Just over 18 months ago I wrote this post on using PowerShell and oAuth to access the Azure AD Reports API to retrieve MIM Hybrid Report data.  This week I went to re-use that for Azure Password Reset Reporting and found out that the API had been deprecated.

API Deprecated.PNG

Using the error information that actually was informative I proceeded to the new API. Having authenticated as I had in the previous article, I executed the following to retrieve a list of the Audit Reports available.

$TenantDomain = "customer.com.au"
$url = 'https://graph.windows.net/' + $tenantdomain + "/activities/auditActivityTypes?api-version=beta"
# Returns a JSON document for the Audit Activity Types
$auditActivities= (Invoke-WebRequest-Headers $headerParams-Uri $url).Content |ConvertFrom-Json
$auditActivities.activityTypes

Before I go any further it’s a good time to mention you can easily access the Audit log events using the Azure Portal and retrieve the data you maybe looking for and download a report. There is also the Azure Audit logs content pack for PowerBI as detailed here. Those are awesome solutions, but if you want to do something a little more bespoke and programmatic then keep reading.

Azure AD Password Events Audit Log Data

For the record (as at 18 Dec 2018) there are 1023 different Activity Resource Types. The full list is available here. The ones I’m interested in right now though are a subset of the Self-service Password Management category;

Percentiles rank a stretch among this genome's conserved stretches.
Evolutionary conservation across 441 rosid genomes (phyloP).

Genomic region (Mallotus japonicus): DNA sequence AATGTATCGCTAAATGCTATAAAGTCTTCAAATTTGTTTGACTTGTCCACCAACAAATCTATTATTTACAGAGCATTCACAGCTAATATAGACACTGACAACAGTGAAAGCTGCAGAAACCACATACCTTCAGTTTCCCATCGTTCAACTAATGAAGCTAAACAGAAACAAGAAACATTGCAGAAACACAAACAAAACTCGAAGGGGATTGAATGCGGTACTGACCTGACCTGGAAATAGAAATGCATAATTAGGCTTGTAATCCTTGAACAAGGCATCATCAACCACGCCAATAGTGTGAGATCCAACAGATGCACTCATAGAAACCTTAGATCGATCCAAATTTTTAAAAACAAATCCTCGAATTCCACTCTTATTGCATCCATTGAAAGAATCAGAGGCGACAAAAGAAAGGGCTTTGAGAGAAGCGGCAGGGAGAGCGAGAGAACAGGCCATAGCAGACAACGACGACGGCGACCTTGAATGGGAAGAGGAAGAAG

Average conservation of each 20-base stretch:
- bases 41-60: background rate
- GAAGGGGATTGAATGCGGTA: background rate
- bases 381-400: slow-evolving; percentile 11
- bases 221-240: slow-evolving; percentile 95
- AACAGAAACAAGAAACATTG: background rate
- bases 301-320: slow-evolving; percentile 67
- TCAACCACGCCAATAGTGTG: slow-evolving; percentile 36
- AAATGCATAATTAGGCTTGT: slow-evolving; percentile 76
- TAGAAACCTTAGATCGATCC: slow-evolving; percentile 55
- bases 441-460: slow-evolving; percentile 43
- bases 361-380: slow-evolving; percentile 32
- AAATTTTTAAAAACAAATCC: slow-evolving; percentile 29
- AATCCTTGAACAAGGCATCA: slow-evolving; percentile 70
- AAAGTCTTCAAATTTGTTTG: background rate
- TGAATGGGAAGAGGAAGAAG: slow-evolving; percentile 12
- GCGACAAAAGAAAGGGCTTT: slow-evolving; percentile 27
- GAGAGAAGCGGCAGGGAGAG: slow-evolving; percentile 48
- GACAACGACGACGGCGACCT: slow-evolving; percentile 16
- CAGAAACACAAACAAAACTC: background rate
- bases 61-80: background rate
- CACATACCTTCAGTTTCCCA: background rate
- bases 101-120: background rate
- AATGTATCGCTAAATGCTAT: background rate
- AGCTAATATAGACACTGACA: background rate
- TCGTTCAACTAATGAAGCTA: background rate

SSPR Audit Reports
SSPR Audit Reports
After investigation, the API to get the information I was after is now available on the Microsoft Graph Beta Audit Logs endpoint auditLogs/directoryAudits
https://graph.microsoft.com/beta/auditLogs/directoryAudits 

My Azure AD Registered App needed to be updated to have the additional role (AuditLog.Read.All) which was done via the Registered Applications blade under Azure Active Directory in the Azure Portal;

AuditLog.Read.All

My script then needed to be updated to talk to the Microsoft Graph and the new scope;

$resource = "https://graph.microsoft.com"
$scope = "AuditLog.Read.All; Directory.Read.All"

So to get Azure Password Reset events for the last week the following calls can be made;

# Get Reset Password Events
$DirectoryAuditURL = "https://graph.microsoft.com/beta/auditLogs/directoryAudits"
$passwordMgmtAuditData = Invoke-RestMethod -Method Get -Uri "$($DirectoryAuditURL)?`$filter=category eq `'UserManagement`' and activityDateTime ge 2018-12-11T03:15:10.6837342Z and startswith(activityDisplayName%2C+`'Reset password`')" -Headers @{Authorization = "Bearer $($Global:accesstoken)"}

To retrieve the other events contained in the auditLog we just need to alter the event to retrieve events for and the timeframe of interest. The events from the table above associated with Azure Self Service Password Reset and Azure Change Password are;